OK. You have the vintage chart, respective to each wine region. You have the scores from reputable wine critics. And now you’re ready to pick a bottle, right?
A word of advice before you go: bring the maps, but talk to the locals and seek out the back roads.
During a recent trip to Burgundy I tasted some 2009 and 2010 from the same producers with local wine merchants from Beaune. Without debate, we all agreed that the 2010 were better. Who knew? Of course this goes against all that excitement about ’09 being an extraordinary year. And while it may turn out to be, it’s also evidence that personal palate prevails over general media.
What do you like about Burgundy? Is it a linear body with delicate nuances and an alluring quality that draws you for another sip? Or maybe you enjoy an obvious chunk of fruit and power? The kind that the person next to you might suggest will overwhelm your palate after one glass? I enjoy going on cellartracker.com to see how people rate wines: various qualities from the same wine often attracts one person and puts off another. Point being? When you love something, it’s because there are special qualities that stand out and click with you in a personal way. While some people drink only wines with 95+ scores, others think wines from a ‘regular’ vintage are suspicious. Find your own way to learn and remember. If you’re going to go through the trouble of buying a wine, at least take the time to place it in a context.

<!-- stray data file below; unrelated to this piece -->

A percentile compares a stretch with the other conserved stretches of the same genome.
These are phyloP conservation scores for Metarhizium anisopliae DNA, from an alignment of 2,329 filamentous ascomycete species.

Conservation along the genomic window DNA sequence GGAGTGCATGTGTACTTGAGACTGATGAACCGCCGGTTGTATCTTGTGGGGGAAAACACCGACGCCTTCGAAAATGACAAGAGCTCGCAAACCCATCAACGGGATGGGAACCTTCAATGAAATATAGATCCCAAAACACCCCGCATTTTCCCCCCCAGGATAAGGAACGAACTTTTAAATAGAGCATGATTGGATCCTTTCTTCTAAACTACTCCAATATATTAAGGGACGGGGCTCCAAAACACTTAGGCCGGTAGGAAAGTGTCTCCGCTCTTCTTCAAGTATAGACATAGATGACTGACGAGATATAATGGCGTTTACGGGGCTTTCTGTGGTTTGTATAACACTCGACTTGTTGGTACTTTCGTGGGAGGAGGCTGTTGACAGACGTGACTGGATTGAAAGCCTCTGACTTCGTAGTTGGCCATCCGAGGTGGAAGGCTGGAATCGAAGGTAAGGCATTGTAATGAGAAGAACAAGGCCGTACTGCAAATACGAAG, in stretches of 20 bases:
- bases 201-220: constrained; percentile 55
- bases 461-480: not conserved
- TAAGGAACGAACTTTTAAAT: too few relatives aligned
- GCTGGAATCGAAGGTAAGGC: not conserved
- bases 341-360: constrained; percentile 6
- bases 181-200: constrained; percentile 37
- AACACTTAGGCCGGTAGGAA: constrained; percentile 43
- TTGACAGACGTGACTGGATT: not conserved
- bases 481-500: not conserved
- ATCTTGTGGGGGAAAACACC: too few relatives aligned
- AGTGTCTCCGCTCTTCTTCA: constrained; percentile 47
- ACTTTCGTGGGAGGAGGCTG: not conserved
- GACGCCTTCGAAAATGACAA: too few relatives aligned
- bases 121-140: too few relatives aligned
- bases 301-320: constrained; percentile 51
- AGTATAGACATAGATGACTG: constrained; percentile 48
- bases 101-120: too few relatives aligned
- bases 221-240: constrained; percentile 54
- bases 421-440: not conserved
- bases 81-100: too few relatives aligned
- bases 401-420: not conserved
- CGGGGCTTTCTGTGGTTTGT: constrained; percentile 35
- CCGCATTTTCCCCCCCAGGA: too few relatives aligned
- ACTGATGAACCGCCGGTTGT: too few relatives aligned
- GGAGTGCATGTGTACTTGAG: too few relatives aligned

Wines are not diamonds, defined and valued by unchanging specs. They are completely opposite. They are alive and valued for their never ending evolution. – All the tasting notes in the world amount to snapshots of a moment when a changing wine is tasted by a changing palate. Any good wine starts out young wrestling within itself; tired, it sleeps for awhile; rested, it awakes more integrated; maturing, it begins to show its age; aging, it carries an illusive elegance and a dying quality. Connoisseurs diverge in their desire for wines at any one or another of these stages. But what they share is the belief in their own maps and their own well-earned back roads. What they share is the belief in knowledge: you don’t pass up a chance to taste a young wine just because it won’t taste as good as it might under better conditions. Rather, you assess it in a context.
Point being? Check your charts, research your regions, and read your critics. But believe in your own palate. Everything else is a signpost. Don’t invest in a fancy label, invest in your knowledge and ability to connect the dots and follow the story of a changing industry. Every bottle is a clue. Every glass is a piece of the jigsaw puzzle. Remember how long it took for New World wines to get any respect? How much wine markets then changed to accommodate the american palate? Keep an eye on how much the industry appears to be changing again, gearing up for the chinese palate. Anyone who’s seen Mondo Vino or does their fair share of research understands this is an ever-changing industry built upon the tensions between tradition, innovation and consumption. – Point being, if you follow the herd you may never get to your destination.